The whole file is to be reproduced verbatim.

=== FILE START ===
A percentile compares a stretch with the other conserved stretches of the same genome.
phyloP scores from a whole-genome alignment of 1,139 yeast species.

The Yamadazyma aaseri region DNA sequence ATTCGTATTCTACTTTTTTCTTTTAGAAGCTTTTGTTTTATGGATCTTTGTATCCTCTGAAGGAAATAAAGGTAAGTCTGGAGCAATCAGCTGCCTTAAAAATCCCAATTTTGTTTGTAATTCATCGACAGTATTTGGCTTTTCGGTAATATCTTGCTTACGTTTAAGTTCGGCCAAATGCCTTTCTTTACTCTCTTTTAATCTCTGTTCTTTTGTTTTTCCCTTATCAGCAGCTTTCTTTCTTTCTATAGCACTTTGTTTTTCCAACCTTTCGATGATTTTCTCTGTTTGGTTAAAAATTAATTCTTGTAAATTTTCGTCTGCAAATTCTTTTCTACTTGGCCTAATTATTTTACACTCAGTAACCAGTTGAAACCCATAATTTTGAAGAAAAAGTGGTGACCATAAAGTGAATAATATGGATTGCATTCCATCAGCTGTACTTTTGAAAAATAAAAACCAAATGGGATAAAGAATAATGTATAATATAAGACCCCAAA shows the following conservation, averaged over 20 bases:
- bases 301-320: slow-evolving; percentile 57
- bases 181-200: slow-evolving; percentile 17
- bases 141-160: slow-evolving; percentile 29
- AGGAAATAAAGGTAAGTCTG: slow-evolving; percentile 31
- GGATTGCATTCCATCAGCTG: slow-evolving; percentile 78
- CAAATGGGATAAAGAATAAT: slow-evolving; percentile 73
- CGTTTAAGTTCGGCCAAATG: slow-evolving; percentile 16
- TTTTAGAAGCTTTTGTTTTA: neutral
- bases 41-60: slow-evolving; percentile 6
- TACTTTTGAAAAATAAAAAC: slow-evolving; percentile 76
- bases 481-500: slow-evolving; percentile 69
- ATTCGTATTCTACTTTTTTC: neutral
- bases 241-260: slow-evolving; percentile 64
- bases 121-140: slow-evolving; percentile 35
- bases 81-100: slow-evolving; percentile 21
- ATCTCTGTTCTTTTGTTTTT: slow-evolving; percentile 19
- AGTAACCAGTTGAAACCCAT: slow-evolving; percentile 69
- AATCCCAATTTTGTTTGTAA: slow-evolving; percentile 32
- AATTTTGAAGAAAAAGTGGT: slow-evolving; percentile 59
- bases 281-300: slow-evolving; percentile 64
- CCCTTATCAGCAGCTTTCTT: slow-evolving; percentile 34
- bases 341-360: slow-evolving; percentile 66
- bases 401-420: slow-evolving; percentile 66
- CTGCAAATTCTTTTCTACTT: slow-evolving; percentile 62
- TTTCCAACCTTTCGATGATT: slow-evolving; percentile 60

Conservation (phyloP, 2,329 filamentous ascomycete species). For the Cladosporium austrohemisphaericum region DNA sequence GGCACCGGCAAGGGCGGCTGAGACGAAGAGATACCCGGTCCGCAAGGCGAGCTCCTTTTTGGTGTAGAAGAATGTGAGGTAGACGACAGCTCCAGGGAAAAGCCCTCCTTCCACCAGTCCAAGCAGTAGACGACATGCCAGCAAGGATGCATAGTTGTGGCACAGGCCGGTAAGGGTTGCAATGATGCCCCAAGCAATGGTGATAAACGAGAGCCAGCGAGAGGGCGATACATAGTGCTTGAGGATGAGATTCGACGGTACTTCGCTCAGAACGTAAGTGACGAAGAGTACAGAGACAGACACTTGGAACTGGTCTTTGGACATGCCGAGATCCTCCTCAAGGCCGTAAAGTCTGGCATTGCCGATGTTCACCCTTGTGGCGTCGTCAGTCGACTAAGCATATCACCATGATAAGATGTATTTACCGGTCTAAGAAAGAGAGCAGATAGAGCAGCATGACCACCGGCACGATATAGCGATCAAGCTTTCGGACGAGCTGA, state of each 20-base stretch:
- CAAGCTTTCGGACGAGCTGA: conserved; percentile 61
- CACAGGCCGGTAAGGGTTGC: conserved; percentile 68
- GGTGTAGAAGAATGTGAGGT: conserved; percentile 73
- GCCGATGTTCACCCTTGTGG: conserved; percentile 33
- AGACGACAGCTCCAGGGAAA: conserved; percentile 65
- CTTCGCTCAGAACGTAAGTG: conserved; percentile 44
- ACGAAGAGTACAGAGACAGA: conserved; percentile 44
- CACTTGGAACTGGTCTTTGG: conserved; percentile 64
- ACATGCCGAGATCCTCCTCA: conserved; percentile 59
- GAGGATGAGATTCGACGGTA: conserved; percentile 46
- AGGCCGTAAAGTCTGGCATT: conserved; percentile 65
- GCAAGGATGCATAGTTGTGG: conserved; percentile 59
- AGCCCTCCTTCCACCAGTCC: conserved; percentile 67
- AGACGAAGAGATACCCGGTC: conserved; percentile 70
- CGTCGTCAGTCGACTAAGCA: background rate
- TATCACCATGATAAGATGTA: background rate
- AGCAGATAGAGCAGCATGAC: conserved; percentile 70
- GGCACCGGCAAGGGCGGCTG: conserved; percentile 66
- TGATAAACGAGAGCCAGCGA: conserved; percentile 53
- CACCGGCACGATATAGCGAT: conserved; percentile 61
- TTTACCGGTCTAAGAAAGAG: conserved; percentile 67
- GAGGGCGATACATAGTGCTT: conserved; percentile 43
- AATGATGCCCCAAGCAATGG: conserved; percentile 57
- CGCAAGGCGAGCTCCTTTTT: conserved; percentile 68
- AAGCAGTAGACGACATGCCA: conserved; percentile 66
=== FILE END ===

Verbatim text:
A percentile compares a stretch with the other conserved stretches of the same genome.
phyloP scores from a whole-genome alignment of 1,139 yeast species.

The Yamadazyma aaseri region DNA sequence ATTCGTATTCTACTTTTTTCTTTTAGAAGCTTTTGTTTTATGGATCTTTGTATCCTCTGAAGGAAATAAAGGTAAGTCTGGAGCAATCAGCTGCCTTAAAAATCCCAATTTTGTTTGTAATTCATCGACAGTATTTGGCTTTTCGGTAATATCTTGCTTACGTTTAAGTTCGGCCAAATGCCTTTCTTTACTCTCTTTTAATCTCTGTTCTTTTGTTTTTCCCTTATCAGCAGCTTTCTTTCTTTCTATAGCACTTTGTTTTTCCAACCTTTCGATGATTTTCTCTGTTTGGTTAAAAATTAATTCTTGTAAATTTTCGTCTGCAAATTCTTTTCTACTTGGCCTAATTATTTTACACTCAGTAACCAGTTGAAACCCATAATTTTGAAGAAAAAGTGGTGACCATAAAGTGAATAATATGGATTGCATTCCATCAGCTGTACTTTTGAAAAATAAAAACCAAATGGGATAAAGAATAATGTATAATATAAGACCCCAAA shows the following conservation, averaged over 20 bases:
- bases 301-320: slow-evolving; percentile 57
- bases 181-200: slow-evolving; percentile 17
- bases 141-160: slow-evolving; percentile 29
- AGGAAATAAAGGTAAGTCTG: slow-evolving; percentile 31
- GGATTGCATTCCATCAGCTG: slow-evolving; percentile 78
- CAAATGGGATAAAGAATAAT: slow-evolving; percentile 73
- CGTTTAAGTTCGGCCAAATG: slow-evolving; percentile 16
- TTTTAGAAGCTTTTGTTTTA: neutral
- bases 41-60: slow-evolving; percentile 6
- TACTTTTGAAAAATAAAAAC: slow-evolving; percentile 76
- bases 481-500: slow-evolving; percentile 69
- ATTCGTATTCTACTTTTTTC: neutral
- bases 241-260: slow-evolving; percentile 64
- bases 121-140: slow-evolving; percentile 35
- bases 81-100: slow-evolving; percentile 21
- ATCTCTGTTCTTTTGTTTTT: slow-evolving; percentile 19
- AGTAACCAGTTGAAACCCAT: slow-evolving; percentile 69
- AATCCCAATTTTGTTTGTAA: slow-evolving; percentile 32
- AATTTTGAAGAAAAAGTGGT: slow-evolving; percentile 59
- bases 281-300: slow-evolving; percentile 64
- CCCTTATCAGCAGCTTTCTT: slow-evolving; percentile 34
- bases 341-360: slow-evolving; percentile 66
- bases 401-420: slow-evolving; percentile 66
- CTGCAAATTCTTTTCTACTT: slow-evolving; percentile 62
- TTTCCAACCTTTCGATGATT: slow-evolving; percentile 60

Conservation (phyloP, 2,329 filamentous ascomycete species). For the Cladosporium austrohemisphaericum region DNA sequence GGCACCGGCAAGGGCGGCTGAGACGAAGAGATACCCGGTCCGCAAGGCGAGCTCCTTTTTGGTGTAGAAGAATGTGAGGTAGACGACAGCTCCAGGGAAAAGCCCTCCTTCCACCAGTCCAAGCAGTAGACGACATGCCAGCAAGGATGCATAGTTGTGGCACAGGCCGGTAAGGGTTGCAATGATGCCCCAAGCAATGGTGATAAACGAGAGCCAGCGAGAGGGCGATACATAGTGCTTGAGGATGAGATTCGACGGTACTTCGCTCAGAACGTAAGTGACGAAGAGTACAGAGACAGACACTTGGAACTGGTCTTTGGACATGCCGAGATCCTCCTCAAGGCCGTAAAGTCTGGCATTGCCGATGTTCACCCTTGTGGCGTCGTCAGTCGACTAAGCATATCACCATGATAAGATGTATTTACCGGTCTAAGAAAGAGAGCAGATAGAGCAGCATGACCACCGGCACGATATAGCGATCAAGCTTTCGGACGAGCTGA, state of each 20-base stretch:
- CAAGCTTTCGGACGAGCTGA: conserved; percentile 61
- CACAGGCCGGTAAGGGTTGC: conserved; percentile 68
- GGTGTAGAAGAATGTGAGGT: conserved; percentile 73
- GCCGATGTTCACCCTTGTGG: conserved; percentile 33
- AGACGACAGCTCCAGGGAAA: conserved; percentile 65
- CTTCGCTCAGAACGTAAGTG: conserved; percentile 44
- ACGAAGAGTACAGAGACAGA: conserved; percentile 44
- CACTTGGAACTGGTCTTTGG: conserved; percentile 64
- ACATGCCGAGATCCTCCTCA: conserved; percentile 59
- GAGGATGAGATTCGACGGTA: conserved; percentile 46
- AGGCCGTAAAGTCTGGCATT: conserved; percentile 65
- GCAAGGATGCATAGTTGTGG: conserved; percentile 59
- AGCCCTCCTTCCACCAGTCC: conserved; percentile 67
- AGACGAAGAGATACCCGGTC: conserved; percentile 70
- CGTCGTCAGTCGACTAAGCA: background rate
- TATCACCATGATAAGATGTA: background rate
- AGCAGATAGAGCAGCATGAC: conserved; percentile 70
- GGCACCGGCAAGGGCGGCTG: conserved; percentile 66
- TGATAAACGAGAGCCAGCGA: conserved; percentile 53
- CACCGGCACGATATAGCGAT: conserved; percentile 61
- TTTACCGGTCTAAGAAAGAG: conserved; percentile 67
- GAGGGCGATACATAGTGCTT: conserved; percentile 43
- AATGATGCCCCAAGCAATGG: conserved; percentile 57
- CGCAAGGCGAGCTCCTTTTT: conserved; percentile 68
- AAGCAGTAGACGACATGCCA: conserved; percentile 66